By Lawrence A. Kogan
This article questions the extent to which U.S. continental shelf seabed mining policy, as reflected in the U.S. administration's recently issued five-year OCS development plan and accompanying agency regulations, is influenced by international environmental law, especially the deep seabed mining and environmental provisions (Parts XI-XII) of the United Nations Convention on the Law of the Sea ('UNCLOS') to which the U.S. has not yet acceded. It seeks answers in the first advisory opinion issued by UNCLOS' International Tribunal for the Law of the Sea ('ITLOS') which sets forth the legal responsibilities and obligations of UNCLOS State Parties that sponsor deep seabed mining activities in international waters. The opinion is significant, for among other reasons, its review and incorporation of evolving international environmental legal norms not expressly included within original or amended treaty text, such as Principle 15 of the Rio Declaration on Environment and Development (i.e., the precautionary approach) and its consequent imposition of new legal duties on treaty Parties.U.S. Outer Continental Shelf Policy and its Domestic Environmental DimensionFrom Formal Suspension of Offshore Drilling Bans to Informal Suspension of Offshore DrillingOuter Continental Shelf Lands Act and Accompanying RegulationsDuring 2008, the 110th U.S. Congress and former President Bush collectively removed decades-old congressional and presidential bans on offshore drilling along the U.S. OCS. The U.S. Outer Continental Shelf Lands Act (OCSLA) and accompanying U.S. Department of Interior implementing regulations constitute the primary authority for permitting, and granting the U.S. Secretary of the Interior authority over, approved OCS leasing activities consisting of the exploration, development and production of minerals. The OCSLA defines the OCS as "all submerged lands lying seaward and outside of the areas...[under state control] and of which the subsoil and seabed appertain to the United States and are subject to its jurisdiction and control...." In other words, the OCS "is a federal offshore area...[consisting of the submerged lands, subsoil, and seabed lying between]...the edge of state waters, usually starting at 3 nautical miles from shore...[and a]...seaward...distance of about 200 nautical miles, and may in special cases in the future extend out to 350 nautical miles." The OCS lies below the U.S. exclusive economic zone ('EEZ') which generally includes waters extending from 3 to 200 nautical miles from the U.S. shoreline. The U.S. may exercise certain sovereign rights within its EEZ to facilitate the economic exploitation of natural resources, including those found in the OCS, and to legally protect those resources and the surrounding marine environment.OCSLA prescribes "four distinct statutory stages to developing an offshore oil well: (1) formulation of a five year leasing plan by the Department of the Interior; (2) lease sales; (3) exploration by the lessees; (4) development and production. Each stage involves separate regulatory reviews ['tiered reviews'] that may, but need not, conclude in the transfer to lease purchasers of rights to conduct additional activities on the OCS. And each stage includes specific requirements for consultation with Congress, between federal agencies, or with the States. Formal review of consistency with state coastal management plans is expressly reserved for the last two stages."Applicable U.S. Department of Interior ('DOI') regulations implementing OCSLA require lease operators intending to employ non-conventional production or completion technology to undergo a deepwater operations planning process that includes the submission of a deepwater operations plan ('DWOP') and a conceptual plan "before they conduct post-drilling installation activities". These regulations also set forth the conditions under which such plans must be submitted as well as their contents, and they include reference to development and production plans ('DPP's) and development operations coordination documents ('DOCD's) which they supplement. BOEM must treat an operator's DPP or DOCD that satisfies all regulatory requirements as having been 'submitted' within five working days of its submission to the agency. [footnotes omitted]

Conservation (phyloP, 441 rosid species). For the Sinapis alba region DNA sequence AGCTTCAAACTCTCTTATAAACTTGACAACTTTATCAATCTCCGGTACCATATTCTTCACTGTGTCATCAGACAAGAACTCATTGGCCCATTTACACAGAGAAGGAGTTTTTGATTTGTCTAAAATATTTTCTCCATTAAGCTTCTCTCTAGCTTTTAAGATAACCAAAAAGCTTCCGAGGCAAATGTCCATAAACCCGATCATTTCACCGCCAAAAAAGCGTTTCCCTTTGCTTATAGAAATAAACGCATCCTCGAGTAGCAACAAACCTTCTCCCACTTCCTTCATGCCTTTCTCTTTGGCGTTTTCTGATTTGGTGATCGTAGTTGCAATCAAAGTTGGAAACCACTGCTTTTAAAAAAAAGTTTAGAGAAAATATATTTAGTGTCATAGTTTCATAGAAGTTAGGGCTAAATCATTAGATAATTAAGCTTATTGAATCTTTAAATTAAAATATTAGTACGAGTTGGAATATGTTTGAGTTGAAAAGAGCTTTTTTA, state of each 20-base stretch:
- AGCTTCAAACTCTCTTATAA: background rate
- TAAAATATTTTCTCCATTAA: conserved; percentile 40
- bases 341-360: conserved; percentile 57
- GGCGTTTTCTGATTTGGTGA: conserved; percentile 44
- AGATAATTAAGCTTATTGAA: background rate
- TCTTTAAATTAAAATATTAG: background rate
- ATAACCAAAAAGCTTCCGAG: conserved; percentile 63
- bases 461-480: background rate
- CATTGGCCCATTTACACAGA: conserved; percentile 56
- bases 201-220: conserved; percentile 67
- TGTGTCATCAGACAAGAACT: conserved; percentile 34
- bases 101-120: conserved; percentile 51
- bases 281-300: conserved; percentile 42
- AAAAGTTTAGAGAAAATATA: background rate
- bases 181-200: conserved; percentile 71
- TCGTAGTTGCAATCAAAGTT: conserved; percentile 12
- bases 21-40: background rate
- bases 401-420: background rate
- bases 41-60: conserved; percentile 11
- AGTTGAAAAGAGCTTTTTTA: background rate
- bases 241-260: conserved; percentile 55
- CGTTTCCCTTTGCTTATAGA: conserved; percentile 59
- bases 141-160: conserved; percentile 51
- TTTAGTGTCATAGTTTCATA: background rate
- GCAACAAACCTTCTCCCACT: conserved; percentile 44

Lawrence A. Kogan, Esq. is Managing Attorney of The Kogan Law Group, P.C., a New York City-based multidisciplinary professional services firm, and President/Director of the Institute for Trade, Standards and Sustainable Development (ITSSD)that is a globally recognized NGO for reporting and analysis of the growing influence of evolving foreign and international public interest rules on private property rights and the American free enterprise and common law systems.
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